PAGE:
Enel shares the basic approach of the Italian National Hydrogen Strategy focused on green hydrogen, which we believe should be the only solution supported by governments as it is capable of promoting a sustainable value chain over the long term. We welcome the targets of satisfying 2% of final demand for hydrogen energy and installing 5 GW of electrolysers by 2030. We share the promotion of a high-potential integrated system model where demand and supply are concentrated locally (known as hydrogen valleys), despite the local factors that will influence the choice of the mix of models for the production, transport and storage of hydrogen. Moreover, we support a model for the development of a supply chain that can improve the security of the supply and reduce the dependence of the EU and its Member States on imported fossil fuels through the creation of local supply chains that maximise the socio-economic benefits in terms of industrial development and employment. With regard to the end uses of hydrogen, we promote a strategy that rewards only efficient uses applied to hard-to-abate sectors and substantiated by cost/benefit analyses in order to avoid capital-intensive structural investments.
At an operational level, you have launched projects in the United States and Latin America in partnership with major players, including Eni. Are there other initiatives under way, in Italy in particular?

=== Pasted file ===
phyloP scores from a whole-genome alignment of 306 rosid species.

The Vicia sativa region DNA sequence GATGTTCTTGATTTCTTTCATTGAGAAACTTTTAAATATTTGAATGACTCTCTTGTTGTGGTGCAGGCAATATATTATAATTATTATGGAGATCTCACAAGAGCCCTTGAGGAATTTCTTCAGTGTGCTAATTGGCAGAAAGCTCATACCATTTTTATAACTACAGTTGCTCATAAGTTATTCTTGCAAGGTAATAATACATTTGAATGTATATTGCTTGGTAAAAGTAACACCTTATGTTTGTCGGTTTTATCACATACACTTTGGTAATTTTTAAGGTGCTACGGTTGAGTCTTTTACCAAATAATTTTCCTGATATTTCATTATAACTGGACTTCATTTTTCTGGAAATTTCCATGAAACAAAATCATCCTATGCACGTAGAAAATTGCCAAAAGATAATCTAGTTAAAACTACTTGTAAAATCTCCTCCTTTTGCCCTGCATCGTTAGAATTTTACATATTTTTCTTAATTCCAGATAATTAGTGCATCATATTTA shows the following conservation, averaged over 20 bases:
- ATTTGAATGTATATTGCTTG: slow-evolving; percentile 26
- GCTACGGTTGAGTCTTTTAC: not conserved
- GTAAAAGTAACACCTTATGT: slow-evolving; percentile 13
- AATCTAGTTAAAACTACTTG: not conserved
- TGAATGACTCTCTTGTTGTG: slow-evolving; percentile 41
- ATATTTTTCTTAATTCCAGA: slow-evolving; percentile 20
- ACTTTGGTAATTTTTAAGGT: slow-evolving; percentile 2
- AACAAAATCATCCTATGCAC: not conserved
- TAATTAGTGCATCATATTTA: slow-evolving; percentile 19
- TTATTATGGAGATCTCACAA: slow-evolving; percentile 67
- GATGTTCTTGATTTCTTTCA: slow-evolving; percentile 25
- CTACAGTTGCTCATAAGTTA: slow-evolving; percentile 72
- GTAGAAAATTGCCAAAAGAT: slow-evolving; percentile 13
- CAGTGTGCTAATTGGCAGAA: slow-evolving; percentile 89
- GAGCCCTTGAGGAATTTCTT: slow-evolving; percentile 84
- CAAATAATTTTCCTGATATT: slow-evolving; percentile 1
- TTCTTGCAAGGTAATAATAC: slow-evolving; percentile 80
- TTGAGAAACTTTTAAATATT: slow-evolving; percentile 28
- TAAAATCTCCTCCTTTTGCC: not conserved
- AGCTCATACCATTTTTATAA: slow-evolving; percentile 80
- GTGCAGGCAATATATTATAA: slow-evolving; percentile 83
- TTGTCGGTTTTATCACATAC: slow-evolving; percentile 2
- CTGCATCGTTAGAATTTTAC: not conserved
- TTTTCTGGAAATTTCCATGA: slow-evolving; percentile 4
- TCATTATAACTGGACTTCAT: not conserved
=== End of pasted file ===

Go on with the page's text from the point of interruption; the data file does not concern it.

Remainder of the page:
Our goal is to increase our green hydrogen capacity to over 2 GW by 2030. Enel Green Power is engaged in the research and development of projects for the production and use of green hydrogen obtained from water electrolysis, with electrolysers powered exclusively by renewable electricity. The Group has launched a study of new business models that include the supply of green hydrogen for the decarbonisation of industrial sectors, with partnerships and projects already under development in Chile, the United States, Spain and Italy. In Italy, for example, we are working on several initiatives that include a partnership with Eni and another with Saras for the production of green hydrogen for use in refineries and biorefineries.
In parallel with these initiatives, in Catania we are developing an innovative project – a hub – to test new technologies and accelerate the development and industrial validation of all components of the green hydrogen production chain.
In the development of new technologies, employing a model of partnership and open innovation allows us to shorten the learning curve and accelerate the pace for the benefit of the system and the country.